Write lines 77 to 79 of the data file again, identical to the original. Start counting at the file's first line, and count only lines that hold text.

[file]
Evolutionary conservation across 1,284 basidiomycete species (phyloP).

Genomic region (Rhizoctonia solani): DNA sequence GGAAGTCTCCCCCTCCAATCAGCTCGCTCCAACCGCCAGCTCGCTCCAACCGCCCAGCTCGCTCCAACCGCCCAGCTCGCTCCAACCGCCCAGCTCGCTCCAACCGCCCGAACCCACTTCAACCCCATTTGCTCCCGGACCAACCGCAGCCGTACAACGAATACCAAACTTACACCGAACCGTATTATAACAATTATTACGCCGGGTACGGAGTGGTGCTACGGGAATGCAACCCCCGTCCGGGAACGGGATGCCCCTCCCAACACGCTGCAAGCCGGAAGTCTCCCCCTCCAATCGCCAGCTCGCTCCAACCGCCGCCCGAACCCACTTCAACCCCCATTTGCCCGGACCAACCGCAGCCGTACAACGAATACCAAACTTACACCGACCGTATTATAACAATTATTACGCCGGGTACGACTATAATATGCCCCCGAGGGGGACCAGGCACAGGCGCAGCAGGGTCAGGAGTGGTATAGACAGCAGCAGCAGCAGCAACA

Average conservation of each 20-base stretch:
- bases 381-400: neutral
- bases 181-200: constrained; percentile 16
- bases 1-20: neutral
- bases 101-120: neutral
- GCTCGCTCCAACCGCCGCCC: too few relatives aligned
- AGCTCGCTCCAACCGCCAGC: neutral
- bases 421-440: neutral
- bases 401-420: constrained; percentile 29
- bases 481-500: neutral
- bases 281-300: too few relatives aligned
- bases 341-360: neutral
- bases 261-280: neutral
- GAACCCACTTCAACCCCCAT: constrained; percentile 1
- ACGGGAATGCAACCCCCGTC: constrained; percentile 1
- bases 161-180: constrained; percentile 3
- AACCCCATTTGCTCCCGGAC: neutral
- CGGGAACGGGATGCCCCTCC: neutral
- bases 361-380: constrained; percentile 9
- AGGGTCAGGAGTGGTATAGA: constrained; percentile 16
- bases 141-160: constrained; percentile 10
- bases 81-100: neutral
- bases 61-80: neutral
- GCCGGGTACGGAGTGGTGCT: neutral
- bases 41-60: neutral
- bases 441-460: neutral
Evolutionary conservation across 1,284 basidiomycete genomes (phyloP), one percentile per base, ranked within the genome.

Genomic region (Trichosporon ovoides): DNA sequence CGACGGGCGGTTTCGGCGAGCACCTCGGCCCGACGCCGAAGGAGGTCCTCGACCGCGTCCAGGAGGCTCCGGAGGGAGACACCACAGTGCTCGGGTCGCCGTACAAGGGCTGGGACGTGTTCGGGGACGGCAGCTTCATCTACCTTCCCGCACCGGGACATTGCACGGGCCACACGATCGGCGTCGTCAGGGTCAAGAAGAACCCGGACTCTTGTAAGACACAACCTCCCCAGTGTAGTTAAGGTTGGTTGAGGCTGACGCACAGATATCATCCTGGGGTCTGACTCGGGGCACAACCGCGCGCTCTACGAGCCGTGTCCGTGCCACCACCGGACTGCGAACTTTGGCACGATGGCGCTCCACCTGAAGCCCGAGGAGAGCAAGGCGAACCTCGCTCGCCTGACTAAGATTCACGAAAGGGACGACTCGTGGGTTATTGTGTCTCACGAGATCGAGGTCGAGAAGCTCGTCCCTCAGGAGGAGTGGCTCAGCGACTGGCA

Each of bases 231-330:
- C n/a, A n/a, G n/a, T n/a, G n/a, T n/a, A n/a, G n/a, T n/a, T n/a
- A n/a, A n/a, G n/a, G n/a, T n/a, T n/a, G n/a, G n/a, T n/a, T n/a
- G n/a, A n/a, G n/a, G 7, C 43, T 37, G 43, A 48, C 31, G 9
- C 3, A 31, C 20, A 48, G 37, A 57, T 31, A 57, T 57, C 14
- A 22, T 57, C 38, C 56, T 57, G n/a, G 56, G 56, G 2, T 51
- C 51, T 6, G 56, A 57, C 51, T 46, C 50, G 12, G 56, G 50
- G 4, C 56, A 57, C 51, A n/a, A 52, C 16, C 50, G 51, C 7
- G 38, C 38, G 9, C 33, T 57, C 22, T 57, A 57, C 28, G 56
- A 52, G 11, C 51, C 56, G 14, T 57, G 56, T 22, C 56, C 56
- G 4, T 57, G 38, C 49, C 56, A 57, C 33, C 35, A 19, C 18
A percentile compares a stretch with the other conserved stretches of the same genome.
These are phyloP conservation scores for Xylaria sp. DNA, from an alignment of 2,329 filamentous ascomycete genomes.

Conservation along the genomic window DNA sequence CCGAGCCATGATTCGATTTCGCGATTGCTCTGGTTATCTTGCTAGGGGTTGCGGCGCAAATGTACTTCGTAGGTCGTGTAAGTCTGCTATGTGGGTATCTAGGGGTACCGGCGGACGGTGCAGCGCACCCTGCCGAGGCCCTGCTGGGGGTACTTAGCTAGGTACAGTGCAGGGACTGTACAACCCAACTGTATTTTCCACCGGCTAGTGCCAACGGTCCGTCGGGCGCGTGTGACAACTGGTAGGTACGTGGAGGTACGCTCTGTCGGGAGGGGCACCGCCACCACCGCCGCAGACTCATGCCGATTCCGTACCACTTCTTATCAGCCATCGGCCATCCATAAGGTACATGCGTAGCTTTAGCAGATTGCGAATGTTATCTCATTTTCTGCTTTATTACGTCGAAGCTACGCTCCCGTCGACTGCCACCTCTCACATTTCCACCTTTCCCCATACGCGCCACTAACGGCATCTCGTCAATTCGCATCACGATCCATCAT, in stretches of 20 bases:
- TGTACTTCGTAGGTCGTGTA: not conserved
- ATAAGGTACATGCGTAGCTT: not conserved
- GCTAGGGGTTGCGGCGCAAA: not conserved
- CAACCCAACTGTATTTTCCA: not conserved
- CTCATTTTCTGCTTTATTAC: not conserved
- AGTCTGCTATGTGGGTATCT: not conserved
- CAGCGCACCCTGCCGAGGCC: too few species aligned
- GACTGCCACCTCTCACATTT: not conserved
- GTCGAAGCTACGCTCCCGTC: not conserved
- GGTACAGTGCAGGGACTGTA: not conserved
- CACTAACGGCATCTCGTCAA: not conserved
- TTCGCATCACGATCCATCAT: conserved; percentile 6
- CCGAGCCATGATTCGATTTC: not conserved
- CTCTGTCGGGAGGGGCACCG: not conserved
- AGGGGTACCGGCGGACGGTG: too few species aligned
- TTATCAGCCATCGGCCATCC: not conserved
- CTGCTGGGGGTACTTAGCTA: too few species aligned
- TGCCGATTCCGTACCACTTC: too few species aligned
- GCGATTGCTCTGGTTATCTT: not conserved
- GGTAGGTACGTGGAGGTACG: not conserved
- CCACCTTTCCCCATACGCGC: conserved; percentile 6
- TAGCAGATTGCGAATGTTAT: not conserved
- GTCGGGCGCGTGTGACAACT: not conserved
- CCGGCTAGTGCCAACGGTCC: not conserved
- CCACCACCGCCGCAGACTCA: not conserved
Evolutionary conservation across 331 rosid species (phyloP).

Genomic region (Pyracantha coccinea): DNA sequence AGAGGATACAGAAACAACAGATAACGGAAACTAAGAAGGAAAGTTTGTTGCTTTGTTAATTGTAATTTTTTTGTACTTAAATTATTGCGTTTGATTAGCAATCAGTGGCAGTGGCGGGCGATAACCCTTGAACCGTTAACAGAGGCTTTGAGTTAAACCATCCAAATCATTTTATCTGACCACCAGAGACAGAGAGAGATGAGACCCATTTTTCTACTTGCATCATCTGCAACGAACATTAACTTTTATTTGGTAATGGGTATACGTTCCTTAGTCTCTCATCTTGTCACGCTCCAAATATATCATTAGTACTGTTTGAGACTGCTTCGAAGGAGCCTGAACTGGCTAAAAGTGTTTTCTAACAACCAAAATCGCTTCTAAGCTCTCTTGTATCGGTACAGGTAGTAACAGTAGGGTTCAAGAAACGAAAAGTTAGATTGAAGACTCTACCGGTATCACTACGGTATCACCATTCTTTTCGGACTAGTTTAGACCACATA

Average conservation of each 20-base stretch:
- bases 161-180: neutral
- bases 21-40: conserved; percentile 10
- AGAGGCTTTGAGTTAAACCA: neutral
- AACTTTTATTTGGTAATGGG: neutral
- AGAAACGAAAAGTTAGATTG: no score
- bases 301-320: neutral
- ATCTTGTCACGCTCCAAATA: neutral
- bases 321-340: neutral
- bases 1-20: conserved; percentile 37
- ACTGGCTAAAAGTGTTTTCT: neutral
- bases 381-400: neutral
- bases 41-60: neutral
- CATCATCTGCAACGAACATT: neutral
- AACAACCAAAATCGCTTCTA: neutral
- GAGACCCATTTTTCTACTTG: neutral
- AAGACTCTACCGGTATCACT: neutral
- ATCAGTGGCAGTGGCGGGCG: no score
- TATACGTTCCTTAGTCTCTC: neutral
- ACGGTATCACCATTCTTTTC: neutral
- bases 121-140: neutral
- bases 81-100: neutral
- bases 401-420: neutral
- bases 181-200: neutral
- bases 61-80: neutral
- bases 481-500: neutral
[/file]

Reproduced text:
- AGAAACGAAAAGTTAGATTG: no score
- bases 301-320: neutral
- ATCTTGTCACGCTCCAAATA: neutral